We investigate the thermal emission and extinction from dust associated with the nearby superluminous supernova (SLSN) 2018bsz. Our dataset has daily cadence and simultaneous optical and near-infrared coverage up to ~ 100 days, together with late time (+ 1.7 yr) MIR observations. At 230 days after light curve peak the SN is not detected in the optical, but shows a surprisingly strong near-infrared excess, with r - J > 3 mag and r - Ks > 5 mag. The time evolution of the infrared light curve enables us to investigate if the mid-infrared emission is from newly formed dust inside the SN ejecta, from a pre-existing circumstellar envelope, or interstellar material heated by the radiation from the SN. We find the latter two scenarios can be ruled out, and a scenario where new dust is forming in the SN ejecta at epochs > 200 days can self-consistently reproduce the evolution of the SN flux. We can fit the spectral energy distribution well at +230 d with 5 x 10^-4 solar mass of carbon dust, increasing over the following several hundred days to 10^-2 solar mass by +535 d. SN 2018bsz is the first SLSN showing evidence for dust formation within the SN ejecta, and appears to form ten times more dust than normal core-collapse SNe at similar epochs. Together with their preference for low mass, low metallicity host galaxies, we suggest that SLSNe may be a significant contributor to dust formation in the early Universe.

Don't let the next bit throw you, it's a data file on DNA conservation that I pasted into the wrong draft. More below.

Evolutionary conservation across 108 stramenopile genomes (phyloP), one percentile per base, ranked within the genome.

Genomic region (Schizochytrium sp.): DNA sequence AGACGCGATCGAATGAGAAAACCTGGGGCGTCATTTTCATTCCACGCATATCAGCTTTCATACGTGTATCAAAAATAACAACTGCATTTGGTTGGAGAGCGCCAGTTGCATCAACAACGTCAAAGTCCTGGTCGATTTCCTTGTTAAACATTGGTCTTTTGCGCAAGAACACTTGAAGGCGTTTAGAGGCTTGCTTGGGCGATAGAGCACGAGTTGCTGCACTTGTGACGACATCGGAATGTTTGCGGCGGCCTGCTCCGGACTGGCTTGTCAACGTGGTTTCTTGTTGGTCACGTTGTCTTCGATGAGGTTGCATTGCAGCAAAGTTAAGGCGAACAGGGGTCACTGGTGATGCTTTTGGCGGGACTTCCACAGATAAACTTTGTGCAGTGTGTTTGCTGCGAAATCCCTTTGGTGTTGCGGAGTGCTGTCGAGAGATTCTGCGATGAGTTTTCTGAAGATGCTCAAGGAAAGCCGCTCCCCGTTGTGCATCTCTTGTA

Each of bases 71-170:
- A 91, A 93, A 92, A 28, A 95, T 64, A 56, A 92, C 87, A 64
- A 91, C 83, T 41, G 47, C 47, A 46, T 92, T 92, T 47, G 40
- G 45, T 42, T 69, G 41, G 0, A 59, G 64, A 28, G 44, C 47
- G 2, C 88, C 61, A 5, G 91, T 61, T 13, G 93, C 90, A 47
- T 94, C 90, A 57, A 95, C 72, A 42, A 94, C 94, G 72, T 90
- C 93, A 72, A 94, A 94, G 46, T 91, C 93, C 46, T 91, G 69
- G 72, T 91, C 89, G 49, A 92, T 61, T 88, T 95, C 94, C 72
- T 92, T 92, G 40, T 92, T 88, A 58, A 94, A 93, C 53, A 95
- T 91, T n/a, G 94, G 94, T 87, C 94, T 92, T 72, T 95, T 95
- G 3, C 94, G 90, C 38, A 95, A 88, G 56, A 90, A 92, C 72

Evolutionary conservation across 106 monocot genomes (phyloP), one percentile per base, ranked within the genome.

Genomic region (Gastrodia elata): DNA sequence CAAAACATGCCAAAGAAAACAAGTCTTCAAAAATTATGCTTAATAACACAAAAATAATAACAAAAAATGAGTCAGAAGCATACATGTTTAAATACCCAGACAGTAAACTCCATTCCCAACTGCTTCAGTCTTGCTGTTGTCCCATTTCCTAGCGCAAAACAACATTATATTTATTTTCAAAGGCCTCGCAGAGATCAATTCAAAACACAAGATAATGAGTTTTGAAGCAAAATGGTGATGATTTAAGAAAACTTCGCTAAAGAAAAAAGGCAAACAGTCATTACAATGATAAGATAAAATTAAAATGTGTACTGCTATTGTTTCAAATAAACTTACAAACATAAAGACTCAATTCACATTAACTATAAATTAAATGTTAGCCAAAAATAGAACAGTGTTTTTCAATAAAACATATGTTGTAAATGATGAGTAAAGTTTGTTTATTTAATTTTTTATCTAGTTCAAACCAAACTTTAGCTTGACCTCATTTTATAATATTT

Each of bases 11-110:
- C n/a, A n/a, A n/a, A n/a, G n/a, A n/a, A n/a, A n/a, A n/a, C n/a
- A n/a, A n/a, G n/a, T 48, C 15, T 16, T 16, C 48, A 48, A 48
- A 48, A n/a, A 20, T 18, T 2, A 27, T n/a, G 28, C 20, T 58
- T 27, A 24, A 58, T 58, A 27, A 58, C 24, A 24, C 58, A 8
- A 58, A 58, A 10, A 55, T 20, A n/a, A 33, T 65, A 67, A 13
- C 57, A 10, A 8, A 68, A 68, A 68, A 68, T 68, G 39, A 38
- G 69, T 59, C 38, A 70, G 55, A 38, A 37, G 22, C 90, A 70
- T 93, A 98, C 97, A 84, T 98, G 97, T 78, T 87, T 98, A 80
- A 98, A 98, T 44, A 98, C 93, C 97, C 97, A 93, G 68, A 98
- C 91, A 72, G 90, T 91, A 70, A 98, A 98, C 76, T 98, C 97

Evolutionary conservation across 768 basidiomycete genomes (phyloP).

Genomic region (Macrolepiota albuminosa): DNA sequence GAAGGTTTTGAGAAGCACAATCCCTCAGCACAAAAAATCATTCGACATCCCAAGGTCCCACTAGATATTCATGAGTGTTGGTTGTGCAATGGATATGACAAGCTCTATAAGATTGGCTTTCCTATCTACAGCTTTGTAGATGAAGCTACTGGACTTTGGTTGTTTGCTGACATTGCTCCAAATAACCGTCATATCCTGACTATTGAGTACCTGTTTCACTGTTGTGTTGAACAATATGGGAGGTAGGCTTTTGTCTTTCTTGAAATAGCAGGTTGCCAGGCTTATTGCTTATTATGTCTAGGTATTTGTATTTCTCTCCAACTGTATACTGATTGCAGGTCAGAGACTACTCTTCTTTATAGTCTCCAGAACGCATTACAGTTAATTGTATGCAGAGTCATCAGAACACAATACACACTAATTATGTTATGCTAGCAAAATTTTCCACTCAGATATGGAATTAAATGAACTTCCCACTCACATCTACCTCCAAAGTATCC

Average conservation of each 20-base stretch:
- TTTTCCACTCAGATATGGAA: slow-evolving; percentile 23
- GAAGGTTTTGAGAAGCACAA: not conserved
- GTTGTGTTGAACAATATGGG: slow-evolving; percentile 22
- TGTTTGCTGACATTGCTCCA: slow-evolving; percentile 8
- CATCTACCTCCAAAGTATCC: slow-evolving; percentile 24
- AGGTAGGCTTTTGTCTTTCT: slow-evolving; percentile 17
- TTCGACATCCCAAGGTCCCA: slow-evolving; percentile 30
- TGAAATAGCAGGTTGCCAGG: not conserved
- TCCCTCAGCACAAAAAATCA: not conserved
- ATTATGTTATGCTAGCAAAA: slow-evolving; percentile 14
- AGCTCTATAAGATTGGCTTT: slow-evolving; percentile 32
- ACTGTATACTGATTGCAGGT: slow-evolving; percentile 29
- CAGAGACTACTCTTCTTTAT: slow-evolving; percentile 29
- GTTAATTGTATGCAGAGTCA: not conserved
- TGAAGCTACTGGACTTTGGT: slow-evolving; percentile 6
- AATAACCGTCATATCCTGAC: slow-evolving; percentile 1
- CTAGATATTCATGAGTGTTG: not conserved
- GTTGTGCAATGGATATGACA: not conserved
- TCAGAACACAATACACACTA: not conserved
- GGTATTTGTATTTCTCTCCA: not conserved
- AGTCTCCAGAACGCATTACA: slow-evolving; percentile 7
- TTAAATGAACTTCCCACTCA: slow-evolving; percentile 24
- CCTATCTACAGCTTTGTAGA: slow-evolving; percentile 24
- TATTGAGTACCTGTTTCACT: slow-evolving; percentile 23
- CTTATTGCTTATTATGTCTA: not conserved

- Pub Date:
- September 2021
- Astrophysics - High Energy Astrophysical Phenomena
- 14 pages and 7 figures in main text, 12 pages and 6 figures in appendix. The observational data will be updated once the paper is accepted